Many people in the country who work really hard, their home turns into a little dumping ground, and they’re always running late or losing things, they don’t invite friends over. If your home is feeling like that, what you want from your life and relationships is going to suffer, because your foundation is not strong.
The home is the only space we have that is our own, that we can control. It’s very important for people in this day and age to have that sense of control in their life, and if it’s going to be anywhere, it’s going to be in the home.
What makes a productive work space? How should people be constructing it?
Your starting position should be to have a clean desk every day, and at end of the week, do a deep clean. If you start to let it pile up, especially in the workspace, it will bury you. We spend way too much time in our workspaces. For me, to be creative and feel excited about work, I need to have a clean slate. So, everyday, I straighten up before I leave, just a little bit, and then once a week, I throw stuff away.
To be creative and feel excited about work, I need to have a clean slate. Same goes if you work from home?
Absolutely, it’s even more important there. At home, you always have one space that’s going to hold your paper work and all of your things so that at the end of the day, you can shut the door on it, put it aside, and give yourself some separation. I don’t think there’s anyone who works their best when they don’t get a break from work. I don’t believe in living in your work 24 hours.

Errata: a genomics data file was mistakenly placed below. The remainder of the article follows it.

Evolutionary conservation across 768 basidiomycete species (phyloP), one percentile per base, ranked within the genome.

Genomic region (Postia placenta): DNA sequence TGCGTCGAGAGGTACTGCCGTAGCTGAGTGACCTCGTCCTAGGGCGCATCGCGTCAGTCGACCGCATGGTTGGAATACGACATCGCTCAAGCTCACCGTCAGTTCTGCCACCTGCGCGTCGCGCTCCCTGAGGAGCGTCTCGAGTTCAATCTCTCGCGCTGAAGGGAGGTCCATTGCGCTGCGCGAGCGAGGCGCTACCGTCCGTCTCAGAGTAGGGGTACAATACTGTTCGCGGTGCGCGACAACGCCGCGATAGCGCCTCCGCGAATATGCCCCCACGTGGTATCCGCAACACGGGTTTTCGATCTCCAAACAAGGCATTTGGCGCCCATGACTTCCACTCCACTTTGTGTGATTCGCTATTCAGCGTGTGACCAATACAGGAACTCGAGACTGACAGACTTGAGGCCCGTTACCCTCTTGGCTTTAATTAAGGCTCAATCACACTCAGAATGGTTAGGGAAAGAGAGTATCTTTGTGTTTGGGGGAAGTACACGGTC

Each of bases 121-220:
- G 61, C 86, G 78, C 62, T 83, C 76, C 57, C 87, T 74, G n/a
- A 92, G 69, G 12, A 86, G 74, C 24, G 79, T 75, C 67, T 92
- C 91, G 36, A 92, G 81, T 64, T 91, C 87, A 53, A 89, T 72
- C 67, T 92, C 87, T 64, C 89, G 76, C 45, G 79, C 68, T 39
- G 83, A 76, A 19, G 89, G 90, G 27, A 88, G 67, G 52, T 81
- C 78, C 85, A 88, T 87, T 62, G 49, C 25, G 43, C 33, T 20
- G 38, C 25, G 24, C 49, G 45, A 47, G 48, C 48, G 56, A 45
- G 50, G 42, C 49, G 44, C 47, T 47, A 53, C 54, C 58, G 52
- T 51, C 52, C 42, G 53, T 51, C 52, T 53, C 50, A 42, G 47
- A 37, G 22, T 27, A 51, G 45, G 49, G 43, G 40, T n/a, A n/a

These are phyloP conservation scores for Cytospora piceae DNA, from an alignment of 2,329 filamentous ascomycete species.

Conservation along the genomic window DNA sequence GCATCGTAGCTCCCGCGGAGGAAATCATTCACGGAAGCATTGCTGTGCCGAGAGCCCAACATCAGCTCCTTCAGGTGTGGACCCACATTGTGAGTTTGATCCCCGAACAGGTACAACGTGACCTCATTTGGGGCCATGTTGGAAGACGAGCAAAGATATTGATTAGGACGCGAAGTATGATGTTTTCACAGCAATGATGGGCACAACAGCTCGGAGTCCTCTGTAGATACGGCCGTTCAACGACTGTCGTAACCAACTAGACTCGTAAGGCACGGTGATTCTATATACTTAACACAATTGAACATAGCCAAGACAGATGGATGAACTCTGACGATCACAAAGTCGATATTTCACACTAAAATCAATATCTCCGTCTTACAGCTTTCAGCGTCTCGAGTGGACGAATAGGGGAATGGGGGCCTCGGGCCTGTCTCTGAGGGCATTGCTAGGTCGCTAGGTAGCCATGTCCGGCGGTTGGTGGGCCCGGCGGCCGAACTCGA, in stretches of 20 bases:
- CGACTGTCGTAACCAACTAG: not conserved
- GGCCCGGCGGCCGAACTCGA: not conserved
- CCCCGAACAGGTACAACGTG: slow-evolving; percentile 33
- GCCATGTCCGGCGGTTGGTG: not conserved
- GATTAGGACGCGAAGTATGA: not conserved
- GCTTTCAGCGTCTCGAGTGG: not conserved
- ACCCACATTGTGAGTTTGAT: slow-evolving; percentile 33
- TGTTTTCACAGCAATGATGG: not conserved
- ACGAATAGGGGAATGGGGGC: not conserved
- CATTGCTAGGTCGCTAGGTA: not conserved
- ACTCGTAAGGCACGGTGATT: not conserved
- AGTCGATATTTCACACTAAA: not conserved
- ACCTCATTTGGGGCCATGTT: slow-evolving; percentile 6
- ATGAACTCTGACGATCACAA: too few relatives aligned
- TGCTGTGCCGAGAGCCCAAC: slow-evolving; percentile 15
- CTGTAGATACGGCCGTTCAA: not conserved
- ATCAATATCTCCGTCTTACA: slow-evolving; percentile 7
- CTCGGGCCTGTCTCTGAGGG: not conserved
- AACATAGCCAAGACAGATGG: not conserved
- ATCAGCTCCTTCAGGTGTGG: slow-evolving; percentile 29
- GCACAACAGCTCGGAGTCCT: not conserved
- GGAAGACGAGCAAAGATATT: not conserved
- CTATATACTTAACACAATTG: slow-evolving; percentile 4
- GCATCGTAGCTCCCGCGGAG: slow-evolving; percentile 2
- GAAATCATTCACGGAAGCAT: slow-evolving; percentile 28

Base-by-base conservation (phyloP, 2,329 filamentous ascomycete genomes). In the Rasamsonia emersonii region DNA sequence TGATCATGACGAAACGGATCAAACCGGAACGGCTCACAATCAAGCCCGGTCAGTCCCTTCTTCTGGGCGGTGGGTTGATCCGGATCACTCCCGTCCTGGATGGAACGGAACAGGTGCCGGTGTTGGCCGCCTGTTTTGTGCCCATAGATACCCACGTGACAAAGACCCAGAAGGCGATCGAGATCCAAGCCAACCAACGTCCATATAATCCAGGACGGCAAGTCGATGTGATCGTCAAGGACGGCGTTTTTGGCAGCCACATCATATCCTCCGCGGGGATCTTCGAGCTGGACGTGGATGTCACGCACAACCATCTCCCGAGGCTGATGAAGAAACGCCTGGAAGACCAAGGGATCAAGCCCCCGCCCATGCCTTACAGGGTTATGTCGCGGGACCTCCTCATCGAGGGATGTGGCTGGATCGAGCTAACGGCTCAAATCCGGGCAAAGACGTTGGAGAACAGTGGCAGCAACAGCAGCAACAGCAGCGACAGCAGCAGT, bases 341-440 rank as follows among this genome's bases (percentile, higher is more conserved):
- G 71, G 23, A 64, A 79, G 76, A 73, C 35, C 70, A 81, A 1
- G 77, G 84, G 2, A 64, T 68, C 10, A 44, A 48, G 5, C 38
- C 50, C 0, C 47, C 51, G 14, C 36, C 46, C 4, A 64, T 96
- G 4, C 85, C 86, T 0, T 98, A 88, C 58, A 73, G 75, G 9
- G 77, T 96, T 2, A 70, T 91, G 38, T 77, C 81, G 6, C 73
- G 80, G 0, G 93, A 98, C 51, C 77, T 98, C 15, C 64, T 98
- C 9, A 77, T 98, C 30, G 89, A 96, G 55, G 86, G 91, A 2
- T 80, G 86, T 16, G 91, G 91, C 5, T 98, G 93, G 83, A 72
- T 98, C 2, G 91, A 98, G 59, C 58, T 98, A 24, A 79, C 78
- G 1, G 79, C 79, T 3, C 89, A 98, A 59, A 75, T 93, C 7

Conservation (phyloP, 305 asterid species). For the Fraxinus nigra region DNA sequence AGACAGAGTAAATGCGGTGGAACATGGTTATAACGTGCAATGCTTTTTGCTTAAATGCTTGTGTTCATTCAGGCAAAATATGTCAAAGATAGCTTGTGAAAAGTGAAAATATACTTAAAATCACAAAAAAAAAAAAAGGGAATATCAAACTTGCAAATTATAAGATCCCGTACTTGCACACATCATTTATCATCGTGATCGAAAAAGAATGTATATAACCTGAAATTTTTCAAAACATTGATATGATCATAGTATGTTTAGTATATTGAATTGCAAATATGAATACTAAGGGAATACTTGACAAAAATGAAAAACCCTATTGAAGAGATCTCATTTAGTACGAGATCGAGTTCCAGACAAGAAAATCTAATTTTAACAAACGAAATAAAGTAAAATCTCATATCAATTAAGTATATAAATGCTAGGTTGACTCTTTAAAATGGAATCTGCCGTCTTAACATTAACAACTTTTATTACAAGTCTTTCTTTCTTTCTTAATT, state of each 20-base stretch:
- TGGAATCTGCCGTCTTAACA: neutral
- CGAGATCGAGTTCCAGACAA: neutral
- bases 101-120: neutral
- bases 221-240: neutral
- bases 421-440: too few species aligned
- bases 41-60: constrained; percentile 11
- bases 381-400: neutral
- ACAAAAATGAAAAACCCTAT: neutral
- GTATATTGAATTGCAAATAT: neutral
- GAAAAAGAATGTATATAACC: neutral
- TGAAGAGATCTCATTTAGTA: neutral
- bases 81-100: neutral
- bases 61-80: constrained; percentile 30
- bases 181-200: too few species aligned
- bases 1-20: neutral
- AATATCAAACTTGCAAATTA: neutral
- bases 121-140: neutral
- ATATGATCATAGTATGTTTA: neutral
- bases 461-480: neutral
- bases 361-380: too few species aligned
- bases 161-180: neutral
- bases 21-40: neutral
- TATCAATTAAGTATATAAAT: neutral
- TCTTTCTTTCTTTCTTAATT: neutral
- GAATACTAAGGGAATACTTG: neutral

You don’t want your home to fill up so that you feel like it’s a weight. You want it to be a place you come home to to feel free. Everyone has a busy day. I don’t know anyone who doesn’t.
What about when you’re swamped or have a huge project, and you fall out of those basic routines.
That’s okay, you have to be flexible. It’s much better to work really hard for a short time than to work so-so hard for a long time. If you’re going to push, stay up late, go to work early, skip exercise, get there an hour early.
What can we do to start editing our lives and homes?
Envision, what do you really want your home to look like, what do you want to do here? And what do you not like about your home? And then once you’ve done that, once you’ve let yourself be free enough to do that, you find a guidepost, a place you want to sail to, and you find very quickly that in order to get there, you’re going to have to throw some stuff off the ship.
De-cluttering is always a byproduct of getting people where they want to go.
Some people start doing it because there’s a lot of pain. They could have real pain, like allergies from the house being messy. I’m not interested in that. What I’m interested in is the people who want to go up. They’re aspirational, they want something. How do I get there? There’s some elbow grease, some letting-it-go. To get something new you’re going to have to let go, because it’s an old self that you’re moving out of to get to a new self. And some money. But what we found over time is that money’s usually not crucial. It’s letting go.
De-cluttering is always a byproduct of getting people where they want to go. Either if it’s just decorating, or if it’s actually your life, you can’t become something new without shedding old skin. So your home is really just another layer of skin, and it’s going to have to shed, if you want to make it the thing you want it to be.